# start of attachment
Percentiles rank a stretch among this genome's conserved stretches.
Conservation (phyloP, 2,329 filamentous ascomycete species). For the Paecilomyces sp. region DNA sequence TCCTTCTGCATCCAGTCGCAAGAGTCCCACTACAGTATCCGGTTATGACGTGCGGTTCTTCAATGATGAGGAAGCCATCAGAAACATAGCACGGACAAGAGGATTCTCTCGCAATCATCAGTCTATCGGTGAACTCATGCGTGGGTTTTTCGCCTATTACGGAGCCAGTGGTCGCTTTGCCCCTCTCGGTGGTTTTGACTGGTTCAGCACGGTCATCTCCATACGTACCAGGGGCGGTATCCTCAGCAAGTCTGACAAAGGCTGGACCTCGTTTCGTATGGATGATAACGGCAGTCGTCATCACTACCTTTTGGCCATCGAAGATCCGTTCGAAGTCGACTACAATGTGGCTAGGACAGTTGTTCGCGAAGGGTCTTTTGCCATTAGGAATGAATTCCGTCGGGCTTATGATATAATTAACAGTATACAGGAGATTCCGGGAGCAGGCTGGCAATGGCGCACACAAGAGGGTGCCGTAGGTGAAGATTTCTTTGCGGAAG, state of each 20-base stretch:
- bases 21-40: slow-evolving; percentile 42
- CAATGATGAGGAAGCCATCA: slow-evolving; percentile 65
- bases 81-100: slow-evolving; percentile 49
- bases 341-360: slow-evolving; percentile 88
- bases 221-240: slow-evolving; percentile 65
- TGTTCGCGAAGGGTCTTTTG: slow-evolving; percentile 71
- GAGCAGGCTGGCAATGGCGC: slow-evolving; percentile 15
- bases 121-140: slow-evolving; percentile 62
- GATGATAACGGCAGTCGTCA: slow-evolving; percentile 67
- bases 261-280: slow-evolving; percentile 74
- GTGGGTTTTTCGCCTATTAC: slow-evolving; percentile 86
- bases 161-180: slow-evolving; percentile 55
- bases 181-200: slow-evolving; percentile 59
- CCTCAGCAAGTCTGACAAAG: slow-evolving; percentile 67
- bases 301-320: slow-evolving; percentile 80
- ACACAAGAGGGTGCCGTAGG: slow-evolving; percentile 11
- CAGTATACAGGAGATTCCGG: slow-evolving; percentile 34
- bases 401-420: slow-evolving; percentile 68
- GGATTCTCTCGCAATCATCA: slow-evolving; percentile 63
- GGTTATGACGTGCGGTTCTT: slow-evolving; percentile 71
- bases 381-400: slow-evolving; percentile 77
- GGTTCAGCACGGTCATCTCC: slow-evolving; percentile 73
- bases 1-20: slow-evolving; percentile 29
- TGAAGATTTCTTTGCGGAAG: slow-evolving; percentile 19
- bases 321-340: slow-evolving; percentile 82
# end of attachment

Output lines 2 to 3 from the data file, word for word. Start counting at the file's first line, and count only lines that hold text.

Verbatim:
Conservation (phyloP, 2,329 filamentous ascomycete species). For the Paecilomyces sp. region DNA sequence TCCTTCTGCATCCAGTCGCAAGAGTCCCACTACAGTATCCGGTTATGACGTGCGGTTCTTCAATGATGAGGAAGCCATCAGAAACATAGCACGGACAAGAGGATTCTCTCGCAATCATCAGTCTATCGGTGAACTCATGCGTGGGTTTTTCGCCTATTACGGAGCCAGTGGTCGCTTTGCCCCTCTCGGTGGTTTTGACTGGTTCAGCACGGTCATCTCCATACGTACCAGGGGCGGTATCCTCAGCAAGTCTGACAAAGGCTGGACCTCGTTTCGTATGGATGATAACGGCAGTCGTCATCACTACCTTTTGGCCATCGAAGATCCGTTCGAAGTCGACTACAATGTGGCTAGGACAGTTGTTCGCGAAGGGTCTTTTGCCATTAGGAATGAATTCCGTCGGGCTTATGATATAATTAACAGTATACAGGAGATTCCGGGAGCAGGCTGGCAATGGCGCACACAAGAGGGTGCCGTAGGTGAAGATTTCTTTGCGGAAG, state of each 20-base stretch:
- bases 21-40: slow-evolving; percentile 42